Four warships in rough seas

Although BFI suggests that this was filmed by the British Biograph company, it's very likely that at the time it was filmed, they did not have suitable 35mm cameras available. It is certainly the sort of sequence that West would have wanted to collect and show and for which he would have had the necessary clearance. It is not as suggested a 'Review' for which ships are usually anchored at Spithead in lines. It may have been an A.J. West 'Our Navy' sequence sold to another company.

Bluejackets amusing themselves

This sequence is very typical  of the subjects that West describes in his autobiography.

Marines Firing Squad

West's sense of drama would have attracted him to include this early (1899?) posed sequence showing a firing squad aiming at the audience.

Maxim Guns being fired

Although this film is credited by BFI to the Warwick Trading Company, it is very similar to the types of scene that West would have used. There may be a link between the company and West and films may have been sold and exchanged between them.


Naval Ships in action: 1907

Titled as "Torpedo Attack on H.M.S. Dreadnought," Film of attacks on the 'Dreadnought' were a staple of the shows in 1907/1908. In fact this sequence, supplied by the National Film and Sound Archive of Australia as part of their "Corrick Collection", despite its title, shows no attack. It is very likely an offcut of the opening of a longer narrative sequence made up from various sources featuring foreign ships spliced together to appear to be attacking H.M.S. Dreadnought.
See press descriptions of 11/04/1908 and 20/04/1908 in "The Register" Adelaide, SA.

Naval Ships in action: 1907 from David Clover on Vimeo.

Marching Grenadiers

Credited by BFI to West, but no description of this sequence exists in his catalogue.

Yachts sailing

Although it is hard to tell, the backdrop could be of the Isle of Wight. Early cameras had no viewfinders which may explain the misframing.

Camper and Nicholson (Gosport?) Launch

Although the caption suggests that the launch is at Camper and Nicholson Gosport, the background scenery does not look like Portsmouth harbour. It could be the Isle of Wight.

HMS Powerful

The ship is shown sailing into Portsmouth Harbour after the Boer War. It is typical of the scenes that were available to West's 'Our Navy'. The Boer War featured heavily in his programming.

Cannon on ship

This sequence is typical of the close up views of activity that West enjoyed filming. The manipulation of a muzzle loading cannon would have made it particularly interesting.

Indian Clubs

Given that this is reported as being filmed at Whale Island in Portsmouth, and the fact that Hepworth was known to use films by other companies, this is a possible for West's show.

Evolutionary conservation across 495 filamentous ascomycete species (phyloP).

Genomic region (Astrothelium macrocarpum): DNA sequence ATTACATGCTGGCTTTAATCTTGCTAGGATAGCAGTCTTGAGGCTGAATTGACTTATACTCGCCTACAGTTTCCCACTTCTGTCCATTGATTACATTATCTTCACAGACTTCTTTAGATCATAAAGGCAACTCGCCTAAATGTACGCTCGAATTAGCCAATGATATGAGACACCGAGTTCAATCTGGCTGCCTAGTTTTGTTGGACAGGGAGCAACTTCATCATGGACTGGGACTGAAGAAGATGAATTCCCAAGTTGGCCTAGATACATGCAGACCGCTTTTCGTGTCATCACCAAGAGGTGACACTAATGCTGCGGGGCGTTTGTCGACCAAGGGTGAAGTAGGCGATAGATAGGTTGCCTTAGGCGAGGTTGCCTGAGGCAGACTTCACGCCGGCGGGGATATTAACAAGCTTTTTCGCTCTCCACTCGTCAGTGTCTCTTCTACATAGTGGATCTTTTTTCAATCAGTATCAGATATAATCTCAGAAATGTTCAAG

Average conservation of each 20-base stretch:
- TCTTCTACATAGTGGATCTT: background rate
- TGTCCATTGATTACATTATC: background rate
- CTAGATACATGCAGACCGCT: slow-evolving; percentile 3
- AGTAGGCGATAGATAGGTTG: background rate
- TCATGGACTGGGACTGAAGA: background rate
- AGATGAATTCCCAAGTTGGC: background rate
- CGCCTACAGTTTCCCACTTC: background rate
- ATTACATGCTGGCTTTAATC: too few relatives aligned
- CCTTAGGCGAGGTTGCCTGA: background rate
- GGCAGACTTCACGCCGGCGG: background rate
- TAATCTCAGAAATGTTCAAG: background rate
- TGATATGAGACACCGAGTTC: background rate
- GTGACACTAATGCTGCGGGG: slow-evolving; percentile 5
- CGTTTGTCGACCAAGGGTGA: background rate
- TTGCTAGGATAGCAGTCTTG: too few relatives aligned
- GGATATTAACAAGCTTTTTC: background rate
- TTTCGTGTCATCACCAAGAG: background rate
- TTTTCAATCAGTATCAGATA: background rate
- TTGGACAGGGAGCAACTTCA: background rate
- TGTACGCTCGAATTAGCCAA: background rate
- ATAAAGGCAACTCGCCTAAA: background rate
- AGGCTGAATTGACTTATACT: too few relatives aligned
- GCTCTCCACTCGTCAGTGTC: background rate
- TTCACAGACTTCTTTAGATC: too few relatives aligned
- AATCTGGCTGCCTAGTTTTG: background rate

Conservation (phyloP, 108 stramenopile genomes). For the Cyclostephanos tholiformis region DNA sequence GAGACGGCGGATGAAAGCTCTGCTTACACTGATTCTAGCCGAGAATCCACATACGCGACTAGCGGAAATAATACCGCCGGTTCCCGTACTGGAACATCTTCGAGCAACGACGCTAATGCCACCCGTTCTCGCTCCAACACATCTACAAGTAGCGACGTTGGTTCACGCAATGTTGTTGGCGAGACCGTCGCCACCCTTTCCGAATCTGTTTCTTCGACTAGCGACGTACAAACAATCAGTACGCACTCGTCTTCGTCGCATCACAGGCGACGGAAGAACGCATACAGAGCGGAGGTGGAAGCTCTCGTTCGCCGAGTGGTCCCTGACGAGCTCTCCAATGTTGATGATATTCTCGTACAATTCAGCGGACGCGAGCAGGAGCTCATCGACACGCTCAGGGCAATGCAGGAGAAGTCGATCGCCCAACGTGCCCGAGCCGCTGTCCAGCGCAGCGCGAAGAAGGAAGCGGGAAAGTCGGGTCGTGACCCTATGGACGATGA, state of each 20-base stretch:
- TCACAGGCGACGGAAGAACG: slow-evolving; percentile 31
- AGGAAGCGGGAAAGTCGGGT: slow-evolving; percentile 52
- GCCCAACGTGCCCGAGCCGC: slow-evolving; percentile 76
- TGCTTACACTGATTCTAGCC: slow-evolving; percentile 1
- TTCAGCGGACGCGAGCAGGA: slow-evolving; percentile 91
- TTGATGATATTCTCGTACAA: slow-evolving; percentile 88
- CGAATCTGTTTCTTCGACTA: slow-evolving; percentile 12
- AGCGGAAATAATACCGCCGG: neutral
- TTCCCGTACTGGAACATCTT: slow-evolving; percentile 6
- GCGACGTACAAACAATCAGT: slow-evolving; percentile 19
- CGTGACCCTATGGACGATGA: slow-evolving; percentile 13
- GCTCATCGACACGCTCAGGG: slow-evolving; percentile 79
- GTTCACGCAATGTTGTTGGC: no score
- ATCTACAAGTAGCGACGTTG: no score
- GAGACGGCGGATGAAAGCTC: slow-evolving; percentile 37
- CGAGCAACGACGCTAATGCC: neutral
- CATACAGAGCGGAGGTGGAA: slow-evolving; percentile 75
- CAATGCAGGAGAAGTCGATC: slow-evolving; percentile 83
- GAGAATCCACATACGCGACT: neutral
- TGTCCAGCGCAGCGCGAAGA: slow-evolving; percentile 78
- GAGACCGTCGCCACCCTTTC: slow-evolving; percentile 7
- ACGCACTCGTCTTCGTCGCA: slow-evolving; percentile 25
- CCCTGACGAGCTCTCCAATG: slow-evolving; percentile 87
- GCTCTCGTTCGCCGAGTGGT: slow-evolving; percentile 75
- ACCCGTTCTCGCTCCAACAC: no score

Saiors prepare a large gun

This is from the Huntley Archive and shows target practice at sea. A vessel towing a target is seen.

Attack on Whale Island

This film has been formally credited to Charles Urban rather than West. He appears to describe something like this sequence in his 1913 printed catalogue so I have included it more for showing the atmosphere and location than any claim to formal attribution, "Naval Evolutions On Land Attack on Whale Island
"The ships are put out of action, and there is nothing to prevent the invaders from landing except the land forces. Boats with guns and armed men are rowed rapidly to the beach, the 12-pounder guns in the bows clear the way as they approach and are landed, limbered up, and brought into action, and foot by foot the ground is contested. Further combatants follow, and so the attack goes on until the defenders have to retreat before the overwhelming force. (225) This film gives a graphic idea of how the guns are landed, and the Bluejackets, with the rifles slung behind them, haul on the drag ropes one minute, firing away the next .It is mimic, but looks deadly in earnest."
There was certainly more than one such event. The first, filmed by West (advertised in 'London Daily News' on 07/04/1904) and this in 1907 probably marketed by Charles Urban advertising 'Life in Our Navy'. (The Stage - Thursday 11 July 1907 P 10)

There doesn't seem to have been any press advertising for the acknowledged 'West'  sequence after 1904. The IMDB suggests correctly that the earlier one is West's "Attack and Defence of Whale Island, Portsmouth (1904).

The separately listed Warwick Trading Company credit (West supplied film to other companies) is for Attack on Whale Island (1907). This event is confirmed by the Royal Museums Greenwich (Harold Wyllie painting) which proposes Friday 3 May 1907.

Whatever attribution as to the cinematographer may be correct, here's the Huntley Archive film for atmosphere if nothing else. A navy exercise at Whale Island near Portsmouth 1900's